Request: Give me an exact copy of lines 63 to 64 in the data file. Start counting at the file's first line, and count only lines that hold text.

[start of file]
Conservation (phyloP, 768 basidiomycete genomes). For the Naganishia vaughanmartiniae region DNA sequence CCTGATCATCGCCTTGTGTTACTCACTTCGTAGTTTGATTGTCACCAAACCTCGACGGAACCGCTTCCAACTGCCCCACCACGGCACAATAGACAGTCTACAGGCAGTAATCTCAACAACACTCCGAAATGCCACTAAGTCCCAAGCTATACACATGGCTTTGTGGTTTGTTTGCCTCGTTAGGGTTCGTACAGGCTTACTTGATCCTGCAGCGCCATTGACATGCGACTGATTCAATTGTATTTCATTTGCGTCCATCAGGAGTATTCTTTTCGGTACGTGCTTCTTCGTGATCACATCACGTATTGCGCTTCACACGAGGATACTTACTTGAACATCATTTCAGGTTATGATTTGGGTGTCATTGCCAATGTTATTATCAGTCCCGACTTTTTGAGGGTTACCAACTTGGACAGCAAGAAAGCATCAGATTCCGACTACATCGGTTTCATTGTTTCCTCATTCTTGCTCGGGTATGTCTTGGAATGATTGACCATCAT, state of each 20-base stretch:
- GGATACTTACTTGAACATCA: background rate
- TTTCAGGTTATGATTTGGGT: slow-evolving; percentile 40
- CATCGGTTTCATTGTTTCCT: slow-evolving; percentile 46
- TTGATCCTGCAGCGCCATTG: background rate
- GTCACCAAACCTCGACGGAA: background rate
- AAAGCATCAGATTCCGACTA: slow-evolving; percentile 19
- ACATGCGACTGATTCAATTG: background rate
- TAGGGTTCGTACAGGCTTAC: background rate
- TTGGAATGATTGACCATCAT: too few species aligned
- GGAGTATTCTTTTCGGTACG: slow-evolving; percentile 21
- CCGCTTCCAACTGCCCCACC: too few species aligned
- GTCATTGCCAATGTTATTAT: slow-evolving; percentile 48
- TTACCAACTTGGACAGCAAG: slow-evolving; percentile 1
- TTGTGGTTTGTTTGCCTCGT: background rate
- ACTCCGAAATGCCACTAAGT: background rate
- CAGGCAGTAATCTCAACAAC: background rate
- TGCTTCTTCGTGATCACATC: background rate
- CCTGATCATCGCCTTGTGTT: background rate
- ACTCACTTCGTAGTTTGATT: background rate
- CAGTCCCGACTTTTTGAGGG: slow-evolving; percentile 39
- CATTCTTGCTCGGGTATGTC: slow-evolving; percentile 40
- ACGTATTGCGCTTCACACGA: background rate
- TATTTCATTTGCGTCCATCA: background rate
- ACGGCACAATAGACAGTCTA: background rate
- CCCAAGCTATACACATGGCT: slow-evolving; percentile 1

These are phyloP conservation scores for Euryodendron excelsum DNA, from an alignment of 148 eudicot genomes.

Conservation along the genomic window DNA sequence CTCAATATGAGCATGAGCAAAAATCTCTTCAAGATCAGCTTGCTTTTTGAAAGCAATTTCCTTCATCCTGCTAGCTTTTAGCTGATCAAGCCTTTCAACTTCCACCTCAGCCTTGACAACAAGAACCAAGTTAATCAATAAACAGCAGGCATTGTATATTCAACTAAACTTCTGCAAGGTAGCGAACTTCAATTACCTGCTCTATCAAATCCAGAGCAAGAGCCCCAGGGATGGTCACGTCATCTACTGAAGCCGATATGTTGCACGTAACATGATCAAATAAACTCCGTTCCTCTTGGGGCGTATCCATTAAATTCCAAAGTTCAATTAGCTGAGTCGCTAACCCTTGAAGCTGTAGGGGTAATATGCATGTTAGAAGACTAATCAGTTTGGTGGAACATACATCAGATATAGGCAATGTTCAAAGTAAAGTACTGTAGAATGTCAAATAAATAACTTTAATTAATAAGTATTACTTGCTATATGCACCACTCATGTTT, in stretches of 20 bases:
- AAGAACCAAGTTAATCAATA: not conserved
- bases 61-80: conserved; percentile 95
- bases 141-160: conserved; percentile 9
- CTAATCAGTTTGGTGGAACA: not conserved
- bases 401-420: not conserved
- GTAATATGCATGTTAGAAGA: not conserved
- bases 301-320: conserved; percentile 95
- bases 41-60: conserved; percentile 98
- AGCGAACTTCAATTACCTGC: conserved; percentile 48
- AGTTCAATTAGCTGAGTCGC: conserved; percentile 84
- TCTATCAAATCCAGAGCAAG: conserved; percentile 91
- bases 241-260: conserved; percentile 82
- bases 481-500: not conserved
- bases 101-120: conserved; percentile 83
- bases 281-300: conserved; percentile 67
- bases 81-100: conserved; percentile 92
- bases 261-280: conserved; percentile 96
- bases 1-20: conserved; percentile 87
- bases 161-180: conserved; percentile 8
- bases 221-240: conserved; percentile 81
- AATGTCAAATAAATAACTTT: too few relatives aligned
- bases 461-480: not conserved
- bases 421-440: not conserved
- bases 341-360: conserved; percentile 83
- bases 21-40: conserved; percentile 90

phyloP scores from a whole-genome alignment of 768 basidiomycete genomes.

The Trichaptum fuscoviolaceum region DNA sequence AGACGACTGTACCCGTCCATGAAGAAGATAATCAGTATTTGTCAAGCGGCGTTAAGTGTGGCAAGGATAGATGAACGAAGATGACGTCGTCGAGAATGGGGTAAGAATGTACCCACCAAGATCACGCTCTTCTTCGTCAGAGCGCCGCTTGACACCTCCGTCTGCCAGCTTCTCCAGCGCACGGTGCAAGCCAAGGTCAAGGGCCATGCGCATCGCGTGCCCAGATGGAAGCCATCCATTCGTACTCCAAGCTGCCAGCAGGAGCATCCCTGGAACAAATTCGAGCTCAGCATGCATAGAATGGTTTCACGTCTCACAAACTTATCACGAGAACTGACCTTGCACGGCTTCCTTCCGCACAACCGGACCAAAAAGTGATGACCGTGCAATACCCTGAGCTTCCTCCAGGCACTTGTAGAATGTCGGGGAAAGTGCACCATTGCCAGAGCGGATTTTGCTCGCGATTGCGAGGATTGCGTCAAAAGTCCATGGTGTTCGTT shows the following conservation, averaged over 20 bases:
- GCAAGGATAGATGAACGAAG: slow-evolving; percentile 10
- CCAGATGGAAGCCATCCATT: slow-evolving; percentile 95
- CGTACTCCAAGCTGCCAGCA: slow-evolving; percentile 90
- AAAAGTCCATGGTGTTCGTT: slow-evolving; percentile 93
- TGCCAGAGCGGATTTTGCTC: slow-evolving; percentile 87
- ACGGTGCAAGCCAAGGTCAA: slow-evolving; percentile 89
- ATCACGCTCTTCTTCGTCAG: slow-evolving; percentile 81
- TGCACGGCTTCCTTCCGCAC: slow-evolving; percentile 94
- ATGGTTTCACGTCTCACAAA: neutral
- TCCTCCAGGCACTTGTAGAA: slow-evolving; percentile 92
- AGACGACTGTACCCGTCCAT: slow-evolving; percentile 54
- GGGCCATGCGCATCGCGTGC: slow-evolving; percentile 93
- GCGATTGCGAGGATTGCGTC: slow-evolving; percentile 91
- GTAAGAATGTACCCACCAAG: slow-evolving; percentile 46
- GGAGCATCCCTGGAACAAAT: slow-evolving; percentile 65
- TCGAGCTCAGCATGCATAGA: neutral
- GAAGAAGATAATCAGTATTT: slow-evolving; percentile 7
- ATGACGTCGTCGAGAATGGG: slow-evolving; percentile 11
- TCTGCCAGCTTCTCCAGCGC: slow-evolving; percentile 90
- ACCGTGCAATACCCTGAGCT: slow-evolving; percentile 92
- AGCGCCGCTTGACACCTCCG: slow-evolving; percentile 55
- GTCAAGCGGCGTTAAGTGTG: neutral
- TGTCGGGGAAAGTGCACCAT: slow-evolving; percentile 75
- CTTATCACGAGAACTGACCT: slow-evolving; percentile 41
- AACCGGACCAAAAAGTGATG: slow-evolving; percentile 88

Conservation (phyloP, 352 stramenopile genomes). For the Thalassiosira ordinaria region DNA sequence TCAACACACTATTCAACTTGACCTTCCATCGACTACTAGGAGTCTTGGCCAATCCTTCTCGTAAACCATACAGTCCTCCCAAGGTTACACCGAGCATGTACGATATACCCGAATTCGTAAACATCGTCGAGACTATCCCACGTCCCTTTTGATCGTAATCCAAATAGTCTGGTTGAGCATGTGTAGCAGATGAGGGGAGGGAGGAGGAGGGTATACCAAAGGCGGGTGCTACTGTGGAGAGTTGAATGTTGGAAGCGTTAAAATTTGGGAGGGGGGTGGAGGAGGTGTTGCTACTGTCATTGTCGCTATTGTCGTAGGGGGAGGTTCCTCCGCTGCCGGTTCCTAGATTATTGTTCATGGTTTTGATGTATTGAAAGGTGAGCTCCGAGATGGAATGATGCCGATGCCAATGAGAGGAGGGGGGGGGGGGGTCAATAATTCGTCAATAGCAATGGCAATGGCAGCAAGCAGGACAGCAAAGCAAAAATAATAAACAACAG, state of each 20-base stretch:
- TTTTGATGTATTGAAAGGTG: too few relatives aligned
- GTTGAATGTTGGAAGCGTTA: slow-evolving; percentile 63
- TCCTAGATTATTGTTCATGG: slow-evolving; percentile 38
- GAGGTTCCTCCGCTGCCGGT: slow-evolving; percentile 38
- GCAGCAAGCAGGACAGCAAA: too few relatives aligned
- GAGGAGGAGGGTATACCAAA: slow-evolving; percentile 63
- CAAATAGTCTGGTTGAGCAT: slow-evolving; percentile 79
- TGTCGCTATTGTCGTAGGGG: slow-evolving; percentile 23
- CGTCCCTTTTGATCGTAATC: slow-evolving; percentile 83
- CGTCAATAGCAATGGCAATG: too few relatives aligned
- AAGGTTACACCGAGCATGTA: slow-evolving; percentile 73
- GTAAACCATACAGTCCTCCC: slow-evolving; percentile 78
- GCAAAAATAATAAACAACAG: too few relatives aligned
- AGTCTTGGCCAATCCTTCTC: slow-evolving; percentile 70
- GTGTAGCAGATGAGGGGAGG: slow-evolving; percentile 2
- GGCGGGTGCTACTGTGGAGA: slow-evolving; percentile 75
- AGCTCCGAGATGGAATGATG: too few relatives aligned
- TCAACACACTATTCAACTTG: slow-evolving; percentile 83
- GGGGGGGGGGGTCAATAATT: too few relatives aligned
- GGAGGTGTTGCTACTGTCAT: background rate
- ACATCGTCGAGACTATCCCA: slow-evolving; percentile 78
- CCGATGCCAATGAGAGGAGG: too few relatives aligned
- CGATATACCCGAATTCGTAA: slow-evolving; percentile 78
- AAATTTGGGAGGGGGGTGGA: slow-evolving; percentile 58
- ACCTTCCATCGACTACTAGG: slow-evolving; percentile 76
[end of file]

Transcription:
- TGCACGGCTTCCTTCCGCAC: slow-evolving; percentile 94
- ATGGTTTCACGTCTCACAAA: neutral